The Prom song problem

The Prom song problem

Smitha Gundavajhala

 

This is the second final round of Prom song voting. A major controversy with voting has been a movement to vote for a particular “joke song” that upsets many of those that are serious about attending Prom. Screen capture by Smitha Gundavajhala.

Junior Prom: an important experience for some, a new experience for most and a one-of-a-kind experience for all. One of the defining moments of this experience is the last song to be played at Prom — the all-important “Prom song.”

Now, the main matter of controversy with this issue is the nomination and voting of a particular song that some have called a “joke song”.

It’s not particularly horrible-sounding, but the fact that it’s being pushed by people who suddenly decide to be this invested in school affairs is somewhat suspicious.

So invested are they that they immediately retaliated when an ASB officer mentioned in a School Loop discussion post (and quite fairly) that students should “PLEASE keep in mind this is the last song played at Prom. It’s supposed to be special, so don’t vote as a joke unless you’re willing to put up with a joke song.” The responses defended a particular song that was not mentioned in the first comment. This strongly smells of a movement similar to that of Sergio Flores of YouTube fame, who played the same song on his saxophone in a prank that received over 13 million hits.

What the ASB officer said was justified. It was not expressly banned to vote for that specific song. The real issue lies in the fact that most of the students voting for this song may not even attend to “put up with” it.

All they have to do is click a button to skew the prom song voting towards a song that nobody there will want.

To get a better idea of students’ opinions, ASB officers released a survey on Feb. 2 at 12:29 a.m. for students to vote on yet another final round of four songs. Yes, the “joke song” did make the list. To anticipate the ensuing complaints, officers placed a question at the bottom asking if there were any songs students specifically did not want.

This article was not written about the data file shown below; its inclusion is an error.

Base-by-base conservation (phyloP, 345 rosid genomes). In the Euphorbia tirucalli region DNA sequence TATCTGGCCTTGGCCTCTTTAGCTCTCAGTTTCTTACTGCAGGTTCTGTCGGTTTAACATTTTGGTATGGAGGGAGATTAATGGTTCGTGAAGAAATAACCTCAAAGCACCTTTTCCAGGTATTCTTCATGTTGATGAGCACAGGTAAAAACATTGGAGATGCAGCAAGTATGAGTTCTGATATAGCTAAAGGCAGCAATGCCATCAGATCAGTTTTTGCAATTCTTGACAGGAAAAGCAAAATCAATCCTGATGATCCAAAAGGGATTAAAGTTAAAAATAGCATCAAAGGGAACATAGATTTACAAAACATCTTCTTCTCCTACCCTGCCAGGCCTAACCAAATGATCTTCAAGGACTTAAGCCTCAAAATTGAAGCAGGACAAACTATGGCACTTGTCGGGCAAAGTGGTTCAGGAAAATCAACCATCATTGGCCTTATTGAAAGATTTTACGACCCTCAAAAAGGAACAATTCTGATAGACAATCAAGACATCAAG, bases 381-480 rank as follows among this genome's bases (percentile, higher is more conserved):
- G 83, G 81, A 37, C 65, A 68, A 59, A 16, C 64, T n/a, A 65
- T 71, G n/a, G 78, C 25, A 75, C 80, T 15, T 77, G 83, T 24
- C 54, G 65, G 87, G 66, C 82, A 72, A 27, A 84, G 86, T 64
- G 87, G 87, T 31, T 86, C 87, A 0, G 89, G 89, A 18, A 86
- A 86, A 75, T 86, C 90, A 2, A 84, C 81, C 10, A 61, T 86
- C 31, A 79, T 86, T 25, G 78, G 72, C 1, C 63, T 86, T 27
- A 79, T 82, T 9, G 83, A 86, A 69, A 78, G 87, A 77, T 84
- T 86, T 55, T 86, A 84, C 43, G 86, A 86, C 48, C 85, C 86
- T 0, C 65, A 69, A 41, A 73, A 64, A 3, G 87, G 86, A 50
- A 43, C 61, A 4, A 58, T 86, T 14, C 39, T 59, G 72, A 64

Ideally, all students would vote, they would all attend Prom, the song chosen would be a fair representation of the student body’s expectations and everyone would be happy. If not happy, then they would at least deal with it. However, this does not, cannot and will not happen in reality. So I propose a simple solution to this dilemma: Prom bids.

Prom bids are serious. They’re a commitment to attending; that’s why they are so expensive. If a student buys a Prom bid, then he’s serious enough about attending that they will fork over close to a hundred dollars to have him name on the list. As a sort of vetting system, we should not allow students to vote on the Prom song unless they have committed themselves to a bid. Each bid should come with a code, much like that of a raffle ticket, that is unique to that bid and identifies the owner. Then, during song voting, the code will identify that student and allow him to vote. That way, the Prom song chosen will be representative of the preferences of those actually attending.

It could be argued that one would not attend Prom unless a certain song was chosen (note that this is a bit extreme). However, if he really wanted a song so badly, he would commit to Prom so that the song in question could receive his vote.

This is not an issue to be taken lightly. This song could define the rest of our lives, if the movies are anything to go by. If you care, please vote. Do so the right way, and for the right reasons.